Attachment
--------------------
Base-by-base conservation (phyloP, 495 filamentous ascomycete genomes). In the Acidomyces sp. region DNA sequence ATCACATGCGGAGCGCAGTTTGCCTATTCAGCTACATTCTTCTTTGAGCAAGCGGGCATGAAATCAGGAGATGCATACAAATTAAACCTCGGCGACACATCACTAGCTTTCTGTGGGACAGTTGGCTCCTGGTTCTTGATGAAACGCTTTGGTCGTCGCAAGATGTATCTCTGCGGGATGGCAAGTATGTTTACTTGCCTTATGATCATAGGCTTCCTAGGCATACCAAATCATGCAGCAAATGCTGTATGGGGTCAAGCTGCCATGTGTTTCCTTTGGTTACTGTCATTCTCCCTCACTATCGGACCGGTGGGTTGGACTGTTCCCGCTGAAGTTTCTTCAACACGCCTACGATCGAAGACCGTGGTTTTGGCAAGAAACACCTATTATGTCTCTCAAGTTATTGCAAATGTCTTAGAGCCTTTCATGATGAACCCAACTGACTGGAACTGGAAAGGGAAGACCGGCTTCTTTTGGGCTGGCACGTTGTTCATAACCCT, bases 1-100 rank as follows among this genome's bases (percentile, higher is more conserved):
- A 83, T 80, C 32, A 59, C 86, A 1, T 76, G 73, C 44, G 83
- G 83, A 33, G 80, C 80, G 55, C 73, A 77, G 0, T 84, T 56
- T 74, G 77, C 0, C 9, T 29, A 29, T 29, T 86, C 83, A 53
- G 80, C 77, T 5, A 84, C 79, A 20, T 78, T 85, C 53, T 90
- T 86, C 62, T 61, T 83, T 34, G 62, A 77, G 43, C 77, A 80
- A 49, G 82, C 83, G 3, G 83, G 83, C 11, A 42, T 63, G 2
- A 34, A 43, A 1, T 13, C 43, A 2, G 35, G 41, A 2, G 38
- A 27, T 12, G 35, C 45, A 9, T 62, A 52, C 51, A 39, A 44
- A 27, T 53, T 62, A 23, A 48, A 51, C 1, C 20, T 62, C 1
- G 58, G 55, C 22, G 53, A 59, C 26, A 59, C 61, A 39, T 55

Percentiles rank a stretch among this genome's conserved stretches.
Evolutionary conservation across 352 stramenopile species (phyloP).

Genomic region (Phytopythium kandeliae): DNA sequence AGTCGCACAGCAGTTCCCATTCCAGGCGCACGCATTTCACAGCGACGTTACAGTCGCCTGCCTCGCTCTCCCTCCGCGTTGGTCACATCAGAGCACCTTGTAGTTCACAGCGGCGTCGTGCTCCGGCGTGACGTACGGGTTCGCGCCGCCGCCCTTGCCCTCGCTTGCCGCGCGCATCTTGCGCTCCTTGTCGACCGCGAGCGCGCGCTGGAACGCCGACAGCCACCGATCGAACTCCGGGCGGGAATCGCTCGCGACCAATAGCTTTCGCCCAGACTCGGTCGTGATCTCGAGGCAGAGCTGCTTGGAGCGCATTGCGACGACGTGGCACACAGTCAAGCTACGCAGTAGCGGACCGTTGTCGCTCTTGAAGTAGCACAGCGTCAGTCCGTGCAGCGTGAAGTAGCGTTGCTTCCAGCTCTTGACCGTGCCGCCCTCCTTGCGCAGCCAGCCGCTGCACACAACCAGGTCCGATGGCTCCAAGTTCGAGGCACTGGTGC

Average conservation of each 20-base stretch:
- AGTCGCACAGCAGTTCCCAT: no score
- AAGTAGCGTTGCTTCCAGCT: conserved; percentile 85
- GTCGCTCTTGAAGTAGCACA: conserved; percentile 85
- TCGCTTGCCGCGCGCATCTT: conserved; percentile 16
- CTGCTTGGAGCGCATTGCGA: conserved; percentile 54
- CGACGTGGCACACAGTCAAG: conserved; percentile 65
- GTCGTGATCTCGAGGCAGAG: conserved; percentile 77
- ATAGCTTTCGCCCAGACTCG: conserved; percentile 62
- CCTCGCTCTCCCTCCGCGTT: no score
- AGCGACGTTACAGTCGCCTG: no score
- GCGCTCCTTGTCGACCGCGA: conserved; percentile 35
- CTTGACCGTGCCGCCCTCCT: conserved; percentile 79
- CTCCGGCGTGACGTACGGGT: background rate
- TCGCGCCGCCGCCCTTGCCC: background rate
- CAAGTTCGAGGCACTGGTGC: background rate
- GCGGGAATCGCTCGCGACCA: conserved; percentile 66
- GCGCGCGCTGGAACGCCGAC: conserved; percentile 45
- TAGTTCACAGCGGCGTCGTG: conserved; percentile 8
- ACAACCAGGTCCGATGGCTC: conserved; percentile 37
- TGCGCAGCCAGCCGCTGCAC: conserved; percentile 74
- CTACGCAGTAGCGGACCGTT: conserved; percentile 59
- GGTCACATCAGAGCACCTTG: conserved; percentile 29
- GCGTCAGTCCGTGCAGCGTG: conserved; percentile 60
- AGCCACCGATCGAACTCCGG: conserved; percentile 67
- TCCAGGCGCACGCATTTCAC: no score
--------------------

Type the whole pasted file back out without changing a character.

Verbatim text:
Base-by-base conservation (phyloP, 495 filamentous ascomycete genomes). In the Acidomyces sp. region DNA sequence ATCACATGCGGAGCGCAGTTTGCCTATTCAGCTACATTCTTCTTTGAGCAAGCGGGCATGAAATCAGGAGATGCATACAAATTAAACCTCGGCGACACATCACTAGCTTTCTGTGGGACAGTTGGCTCCTGGTTCTTGATGAAACGCTTTGGTCGTCGCAAGATGTATCTCTGCGGGATGGCAAGTATGTTTACTTGCCTTATGATCATAGGCTTCCTAGGCATACCAAATCATGCAGCAAATGCTGTATGGGGTCAAGCTGCCATGTGTTTCCTTTGGTTACTGTCATTCTCCCTCACTATCGGACCGGTGGGTTGGACTGTTCCCGCTGAAGTTTCTTCAACACGCCTACGATCGAAGACCGTGGTTTTGGCAAGAAACACCTATTATGTCTCTCAAGTTATTGCAAATGTCTTAGAGCCTTTCATGATGAACCCAACTGACTGGAACTGGAAAGGGAAGACCGGCTTCTTTTGGGCTGGCACGTTGTTCATAACCCT, bases 1-100 rank as follows among this genome's bases (percentile, higher is more conserved):
- A 83, T 80, C 32, A 59, C 86, A 1, T 76, G 73, C 44, G 83
- G 83, A 33, G 80, C 80, G 55, C 73, A 77, G 0, T 84, T 56
- T 74, G 77, C 0, C 9, T 29, A 29, T 29, T 86, C 83, A 53
- G 80, C 77, T 5, A 84, C 79, A 20, T 78, T 85, C 53, T 90
- T 86, C 62, T 61, T 83, T 34, G 62, A 77, G 43, C 77, A 80
- A 49, G 82, C 83, G 3, G 83, G 83, C 11, A 42, T 63, G 2
- A 34, A 43, A 1, T 13, C 43, A 2, G 35, G 41, A 2, G 38
- A 27, T 12, G 35, C 45, A 9, T 62, A 52, C 51, A 39, A 44
- A 27, T 53, T 62, A 23, A 48, A 51, C 1, C 20, T 62, C 1
- G 58, G 55, C 22, G 53, A 59, C 26, A 59, C 61, A 39, T 55

Percentiles rank a stretch among this genome's conserved stretches.
Evolutionary conservation across 352 stramenopile species (phyloP).

Genomic region (Phytopythium kandeliae): DNA sequence AGTCGCACAGCAGTTCCCATTCCAGGCGCACGCATTTCACAGCGACGTTACAGTCGCCTGCCTCGCTCTCCCTCCGCGTTGGTCACATCAGAGCACCTTGTAGTTCACAGCGGCGTCGTGCTCCGGCGTGACGTACGGGTTCGCGCCGCCGCCCTTGCCCTCGCTTGCCGCGCGCATCTTGCGCTCCTTGTCGACCGCGAGCGCGCGCTGGAACGCCGACAGCCACCGATCGAACTCCGGGCGGGAATCGCTCGCGACCAATAGCTTTCGCCCAGACTCGGTCGTGATCTCGAGGCAGAGCTGCTTGGAGCGCATTGCGACGACGTGGCACACAGTCAAGCTACGCAGTAGCGGACCGTTGTCGCTCTTGAAGTAGCACAGCGTCAGTCCGTGCAGCGTGAAGTAGCGTTGCTTCCAGCTCTTGACCGTGCCGCCCTCCTTGCGCAGCCAGCCGCTGCACACAACCAGGTCCGATGGCTCCAAGTTCGAGGCACTGGTGC

Average conservation of each 20-base stretch:
- AGTCGCACAGCAGTTCCCAT: no score
- AAGTAGCGTTGCTTCCAGCT: conserved; percentile 85
- GTCGCTCTTGAAGTAGCACA: conserved; percentile 85
- TCGCTTGCCGCGCGCATCTT: conserved; percentile 16
- CTGCTTGGAGCGCATTGCGA: conserved; percentile 54
- CGACGTGGCACACAGTCAAG: conserved; percentile 65
- GTCGTGATCTCGAGGCAGAG: conserved; percentile 77
- ATAGCTTTCGCCCAGACTCG: conserved; percentile 62
- CCTCGCTCTCCCTCCGCGTT: no score
- AGCGACGTTACAGTCGCCTG: no score
- GCGCTCCTTGTCGACCGCGA: conserved; percentile 35
- CTTGACCGTGCCGCCCTCCT: conserved; percentile 79
- CTCCGGCGTGACGTACGGGT: background rate
- TCGCGCCGCCGCCCTTGCCC: background rate
- CAAGTTCGAGGCACTGGTGC: background rate
- GCGGGAATCGCTCGCGACCA: conserved; percentile 66
- GCGCGCGCTGGAACGCCGAC: conserved; percentile 45
- TAGTTCACAGCGGCGTCGTG: conserved; percentile 8
- ACAACCAGGTCCGATGGCTC: conserved; percentile 37
- TGCGCAGCCAGCCGCTGCAC: conserved; percentile 74
- CTACGCAGTAGCGGACCGTT: conserved; percentile 59
- GGTCACATCAGAGCACCTTG: conserved; percentile 29
- GCGTCAGTCCGTGCAGCGTG: conserved; percentile 60
- AGCCACCGATCGAACTCCGG: conserved; percentile 67
- TCCAGGCGCACGCATTTCAC: no score